Naamah's Blessing is the third book in Carey's Moirin trilogy and the ninth in the Kushiel's Legacy series. Carey has indicated that it will be the last book in the series, at least for the moment, and that she intends to write an unrelated series after this, which will be more of an urban fantasy. She also has a second book coming out later this year. Saints Astray is the much anticipated sequel to Santa Olivia, one of my favourite books of 2009, and is scheduled for a November release. I very much look forward to reading that one. As for the Kushiel Series, it has had its ups and downs, personally I think it is a good idea that Carey is going to focus on something else for now. I wasn't terribly impressed with Naamah's Curse. This book is a bit better but still nowhere near the level of Kushiel's Dart, the outstanding first novel in the series.
After a long journey back form the east, Moirin and her husband Bao arrive back in Terre D'Ange. Although Moirin has followed her destiny and overcome the challenges she faced in Ch'in, she knows her adventures are not over yet. In fact, there is quite a lot of unfinished business to be taken care of. For one thing, Moirin is confronted with the daughter of the Queen, one of Moirin's many lovers who died in childbirth while Moirin was travelling. The King has not recovered from the death of his second wife well and it is turning into a full blown political crisis when the King's chancellor shows a bit more ambition than is proper for his position. There is also the matter of Raphael de Mereliot, another former lover who has developed decidedly megalomaniac tendencies. Resolving this loose end will require another long journey. One to the recently discovered New World.
Carey again takes us to a previously unexplored part of her world. We visit the Aztec and Inca empires in this novel, recently discovered by the Aragonians. It is mentioned that these new lands have been discovered in Moirin's lifetime, which is one of the most precise historical markers in the entire series. It would put this novel in the early 16th century. It also shows how much liberty Carey has taken with historical developments in over the course of the series. In Naamah's Blessing for instance, the suppresses the use of gunpowder in the Ch'in civil war, something that in our history was already pretty well established by that time in Europe. There's lot of historical details in these novels but for the sake of the story, Carey didn't attempt too much historical accuracy. Personally I would have appreciated it if some of the key elements in the series had been a bit more consistent but we have to keep in mind it is a work of fiction.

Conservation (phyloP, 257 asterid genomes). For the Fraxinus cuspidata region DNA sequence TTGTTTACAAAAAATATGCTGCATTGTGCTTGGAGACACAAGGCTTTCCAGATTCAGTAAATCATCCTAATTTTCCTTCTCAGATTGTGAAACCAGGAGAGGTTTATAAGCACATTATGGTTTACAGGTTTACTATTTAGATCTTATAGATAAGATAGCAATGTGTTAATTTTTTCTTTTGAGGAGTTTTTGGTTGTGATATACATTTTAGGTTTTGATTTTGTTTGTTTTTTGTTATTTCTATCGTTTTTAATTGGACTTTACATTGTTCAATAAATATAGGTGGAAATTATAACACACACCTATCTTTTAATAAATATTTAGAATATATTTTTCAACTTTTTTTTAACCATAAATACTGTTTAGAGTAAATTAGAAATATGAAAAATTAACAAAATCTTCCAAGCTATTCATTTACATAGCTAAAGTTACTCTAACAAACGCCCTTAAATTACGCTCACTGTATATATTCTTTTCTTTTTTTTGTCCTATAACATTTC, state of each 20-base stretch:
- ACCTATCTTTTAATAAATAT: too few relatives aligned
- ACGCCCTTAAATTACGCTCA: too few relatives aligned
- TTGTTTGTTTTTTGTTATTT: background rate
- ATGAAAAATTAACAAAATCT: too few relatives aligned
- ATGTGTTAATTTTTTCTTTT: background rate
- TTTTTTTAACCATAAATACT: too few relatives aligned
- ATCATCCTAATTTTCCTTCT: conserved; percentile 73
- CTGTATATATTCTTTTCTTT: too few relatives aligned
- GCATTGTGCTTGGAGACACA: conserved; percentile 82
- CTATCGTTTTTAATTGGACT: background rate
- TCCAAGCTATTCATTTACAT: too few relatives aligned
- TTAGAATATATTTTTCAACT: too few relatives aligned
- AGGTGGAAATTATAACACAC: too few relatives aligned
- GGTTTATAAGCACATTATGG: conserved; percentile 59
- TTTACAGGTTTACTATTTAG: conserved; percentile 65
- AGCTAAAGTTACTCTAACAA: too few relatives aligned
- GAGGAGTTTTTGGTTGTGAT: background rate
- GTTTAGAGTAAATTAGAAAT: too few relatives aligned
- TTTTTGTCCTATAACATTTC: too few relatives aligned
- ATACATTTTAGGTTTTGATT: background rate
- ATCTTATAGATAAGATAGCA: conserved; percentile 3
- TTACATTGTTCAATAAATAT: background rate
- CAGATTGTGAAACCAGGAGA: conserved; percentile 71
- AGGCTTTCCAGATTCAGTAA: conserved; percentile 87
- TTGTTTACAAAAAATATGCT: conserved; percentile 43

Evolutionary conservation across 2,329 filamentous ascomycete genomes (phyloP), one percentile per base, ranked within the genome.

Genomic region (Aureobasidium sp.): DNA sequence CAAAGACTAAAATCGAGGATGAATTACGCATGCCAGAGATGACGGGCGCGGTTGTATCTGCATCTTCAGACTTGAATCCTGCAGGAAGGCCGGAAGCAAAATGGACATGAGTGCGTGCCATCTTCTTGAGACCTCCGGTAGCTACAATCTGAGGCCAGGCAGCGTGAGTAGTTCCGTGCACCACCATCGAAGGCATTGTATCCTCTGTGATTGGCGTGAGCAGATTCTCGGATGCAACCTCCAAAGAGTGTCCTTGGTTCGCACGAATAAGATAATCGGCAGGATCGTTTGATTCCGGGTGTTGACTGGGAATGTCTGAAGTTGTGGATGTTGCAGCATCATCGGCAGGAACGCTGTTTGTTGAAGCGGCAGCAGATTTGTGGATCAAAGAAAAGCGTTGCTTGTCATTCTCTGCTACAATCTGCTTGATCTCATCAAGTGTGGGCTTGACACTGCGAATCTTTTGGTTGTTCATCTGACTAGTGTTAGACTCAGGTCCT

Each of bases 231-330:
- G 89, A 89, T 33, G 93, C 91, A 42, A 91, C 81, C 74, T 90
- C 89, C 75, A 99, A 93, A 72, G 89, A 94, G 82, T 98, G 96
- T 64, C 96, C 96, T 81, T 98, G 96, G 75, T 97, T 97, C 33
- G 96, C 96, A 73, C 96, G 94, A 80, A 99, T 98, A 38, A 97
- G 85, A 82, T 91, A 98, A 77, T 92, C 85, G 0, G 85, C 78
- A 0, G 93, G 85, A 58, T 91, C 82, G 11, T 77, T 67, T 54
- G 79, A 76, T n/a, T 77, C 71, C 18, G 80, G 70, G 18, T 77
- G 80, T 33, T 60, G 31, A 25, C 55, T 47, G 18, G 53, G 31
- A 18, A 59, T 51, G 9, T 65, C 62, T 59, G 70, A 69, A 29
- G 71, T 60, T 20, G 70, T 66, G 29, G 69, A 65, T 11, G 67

One of the works Carey used in researching this novel is Jared Diamond's Guns, Germs and Steel, which, to my shame, I have to admit I haven't read. I'm familiar with its central thesis though, that the dominance of Eurasian cultures can be explained by environmental and geographical factors rather than genetic or intellectual superiority. Of the three elements in the title, Carey has already taken care of the guns. She further levels the playing field by having Raphael offer a cure to the pox to the Nuhuatl (Aztec) Empire, much to the dislike of the Aragonians (Spanish). It inserts an interesting shade of grey into what would have other wise have been a classic evil overlord type of villain. Steel is also mention as something both the Aragonians and D'Angelines try to keep out of the hands of the Nuhuatl. She spoils the effect a little by having one of the characters behead someone in a single stroke using a maquahuitl (an wooden sword-like weapon with obsidian embedded in the blade), which strikes me as rather unlikely. Still, armour and horses are a great advantage.